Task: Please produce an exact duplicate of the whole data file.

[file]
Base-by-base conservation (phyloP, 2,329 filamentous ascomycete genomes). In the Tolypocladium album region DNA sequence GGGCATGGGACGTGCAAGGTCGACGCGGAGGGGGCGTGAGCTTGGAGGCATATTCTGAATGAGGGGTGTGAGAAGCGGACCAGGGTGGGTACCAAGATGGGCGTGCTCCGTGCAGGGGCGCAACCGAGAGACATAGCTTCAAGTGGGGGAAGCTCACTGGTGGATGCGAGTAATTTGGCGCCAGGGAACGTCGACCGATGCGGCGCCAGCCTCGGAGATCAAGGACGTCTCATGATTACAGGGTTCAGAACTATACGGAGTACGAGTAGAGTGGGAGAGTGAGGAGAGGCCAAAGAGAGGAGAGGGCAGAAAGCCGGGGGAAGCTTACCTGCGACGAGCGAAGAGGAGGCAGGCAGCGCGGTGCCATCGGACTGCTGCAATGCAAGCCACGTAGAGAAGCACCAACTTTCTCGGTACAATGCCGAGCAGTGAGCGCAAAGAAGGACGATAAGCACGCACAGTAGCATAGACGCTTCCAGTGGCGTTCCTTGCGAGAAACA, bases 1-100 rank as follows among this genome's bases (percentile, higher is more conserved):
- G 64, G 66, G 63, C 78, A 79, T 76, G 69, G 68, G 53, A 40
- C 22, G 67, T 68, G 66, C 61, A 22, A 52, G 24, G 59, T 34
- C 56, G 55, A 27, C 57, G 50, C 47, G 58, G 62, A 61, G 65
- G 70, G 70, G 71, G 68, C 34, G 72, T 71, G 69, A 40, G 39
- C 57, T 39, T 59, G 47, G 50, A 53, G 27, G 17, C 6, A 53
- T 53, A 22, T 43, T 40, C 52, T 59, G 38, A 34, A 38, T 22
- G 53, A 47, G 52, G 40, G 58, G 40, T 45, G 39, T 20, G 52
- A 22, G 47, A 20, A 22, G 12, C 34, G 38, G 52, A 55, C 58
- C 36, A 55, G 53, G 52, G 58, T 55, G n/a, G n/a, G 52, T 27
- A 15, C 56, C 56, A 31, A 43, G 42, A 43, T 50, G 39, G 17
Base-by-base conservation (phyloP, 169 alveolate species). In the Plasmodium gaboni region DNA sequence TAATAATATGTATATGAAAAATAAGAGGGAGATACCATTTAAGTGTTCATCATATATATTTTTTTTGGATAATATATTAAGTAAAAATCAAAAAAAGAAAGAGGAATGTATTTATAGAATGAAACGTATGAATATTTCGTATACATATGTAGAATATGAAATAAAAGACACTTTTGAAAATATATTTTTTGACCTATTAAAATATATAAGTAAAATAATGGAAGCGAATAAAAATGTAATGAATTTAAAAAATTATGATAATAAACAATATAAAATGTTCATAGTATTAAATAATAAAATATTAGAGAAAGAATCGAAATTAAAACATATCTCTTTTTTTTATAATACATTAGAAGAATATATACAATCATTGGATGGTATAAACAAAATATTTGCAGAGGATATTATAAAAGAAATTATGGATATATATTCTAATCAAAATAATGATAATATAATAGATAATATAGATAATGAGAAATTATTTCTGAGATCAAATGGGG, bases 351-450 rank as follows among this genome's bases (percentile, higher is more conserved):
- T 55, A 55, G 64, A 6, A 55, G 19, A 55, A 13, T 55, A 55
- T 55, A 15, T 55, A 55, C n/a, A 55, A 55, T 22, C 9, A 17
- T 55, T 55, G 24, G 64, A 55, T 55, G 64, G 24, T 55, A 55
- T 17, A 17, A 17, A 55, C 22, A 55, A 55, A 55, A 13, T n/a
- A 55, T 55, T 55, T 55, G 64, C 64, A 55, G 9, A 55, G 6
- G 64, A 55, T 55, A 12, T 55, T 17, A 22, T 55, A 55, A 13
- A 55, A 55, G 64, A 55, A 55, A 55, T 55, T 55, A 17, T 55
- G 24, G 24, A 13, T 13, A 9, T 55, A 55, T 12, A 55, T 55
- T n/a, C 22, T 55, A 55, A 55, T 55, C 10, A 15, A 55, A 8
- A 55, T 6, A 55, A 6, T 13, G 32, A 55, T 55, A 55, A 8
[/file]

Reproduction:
Base-by-base conservation (phyloP, 2,329 filamentous ascomycete genomes). In the Tolypocladium album region DNA sequence GGGCATGGGACGTGCAAGGTCGACGCGGAGGGGGCGTGAGCTTGGAGGCATATTCTGAATGAGGGGTGTGAGAAGCGGACCAGGGTGGGTACCAAGATGGGCGTGCTCCGTGCAGGGGCGCAACCGAGAGACATAGCTTCAAGTGGGGGAAGCTCACTGGTGGATGCGAGTAATTTGGCGCCAGGGAACGTCGACCGATGCGGCGCCAGCCTCGGAGATCAAGGACGTCTCATGATTACAGGGTTCAGAACTATACGGAGTACGAGTAGAGTGGGAGAGTGAGGAGAGGCCAAAGAGAGGAGAGGGCAGAAAGCCGGGGGAAGCTTACCTGCGACGAGCGAAGAGGAGGCAGGCAGCGCGGTGCCATCGGACTGCTGCAATGCAAGCCACGTAGAGAAGCACCAACTTTCTCGGTACAATGCCGAGCAGTGAGCGCAAAGAAGGACGATAAGCACGCACAGTAGCATAGACGCTTCCAGTGGCGTTCCTTGCGAGAAACA, bases 1-100 rank as follows among this genome's bases (percentile, higher is more conserved):
- G 64, G 66, G 63, C 78, A 79, T 76, G 69, G 68, G 53, A 40
- C 22, G 67, T 68, G 66, C 61, A 22, A 52, G 24, G 59, T 34
- C 56, G 55, A 27, C 57, G 50, C 47, G 58, G 62, A 61, G 65
- G 70, G 70, G 71, G 68, C 34, G 72, T 71, G 69, A 40, G 39
- C 57, T 39, T 59, G 47, G 50, A 53, G 27, G 17, C 6, A 53
- T 53, A 22, T 43, T 40, C 52, T 59, G 38, A 34, A 38, T 22
- G 53, A 47, G 52, G 40, G 58, G 40, T 45, G 39, T 20, G 52
- A 22, G 47, A 20, A 22, G 12, C 34, G 38, G 52, A 55, C 58
- C 36, A 55, G 53, G 52, G 58, T 55, G n/a, G n/a, G 52, T 27
- A 15, C 56, C 56, A 31, A 43, G 42, A 43, T 50, G 39, G 17
Base-by-base conservation (phyloP, 169 alveolate species). In the Plasmodium gaboni region DNA sequence TAATAATATGTATATGAAAAATAAGAGGGAGATACCATTTAAGTGTTCATCATATATATTTTTTTTGGATAATATATTAAGTAAAAATCAAAAAAAGAAAGAGGAATGTATTTATAGAATGAAACGTATGAATATTTCGTATACATATGTAGAATATGAAATAAAAGACACTTTTGAAAATATATTTTTTGACCTATTAAAATATATAAGTAAAATAATGGAAGCGAATAAAAATGTAATGAATTTAAAAAATTATGATAATAAACAATATAAAATGTTCATAGTATTAAATAATAAAATATTAGAGAAAGAATCGAAATTAAAACATATCTCTTTTTTTTATAATACATTAGAAGAATATATACAATCATTGGATGGTATAAACAAAATATTTGCAGAGGATATTATAAAAGAAATTATGGATATATATTCTAATCAAAATAATGATAATATAATAGATAATATAGATAATGAGAAATTATTTCTGAGATCAAATGGGG, bases 351-450 rank as follows among this genome's bases (percentile, higher is more conserved):
- T 55, A 55, G 64, A 6, A 55, G 19, A 55, A 13, T 55, A 55
- T 55, A 15, T 55, A 55, C n/a, A 55, A 55, T 22, C 9, A 17
- T 55, T 55, G 24, G 64, A 55, T 55, G 64, G 24, T 55, A 55
- T 17, A 17, A 17, A 55, C 22, A 55, A 55, A 55, A 13, T n/a
- A 55, T 55, T 55, T 55, G 64, C 64, A 55, G 9, A 55, G 6
- G 64, A 55, T 55, A 12, T 55, T 17, A 22, T 55, A 55, A 13
- A 55, A 55, G 64, A 55, A 55, A 55, T 55, T 55, A 17, T 55
- G 24, G 24, A 13, T 13, A 9, T 55, A 55, T 12, A 55, T 55
- T n/a, C 22, T 55, A 55, A 55, T 55, C 10, A 15, A 55, A 8
- A 55, T 6, A 55, A 6, T 13, G 32, A 55, T 55, A 55, A 8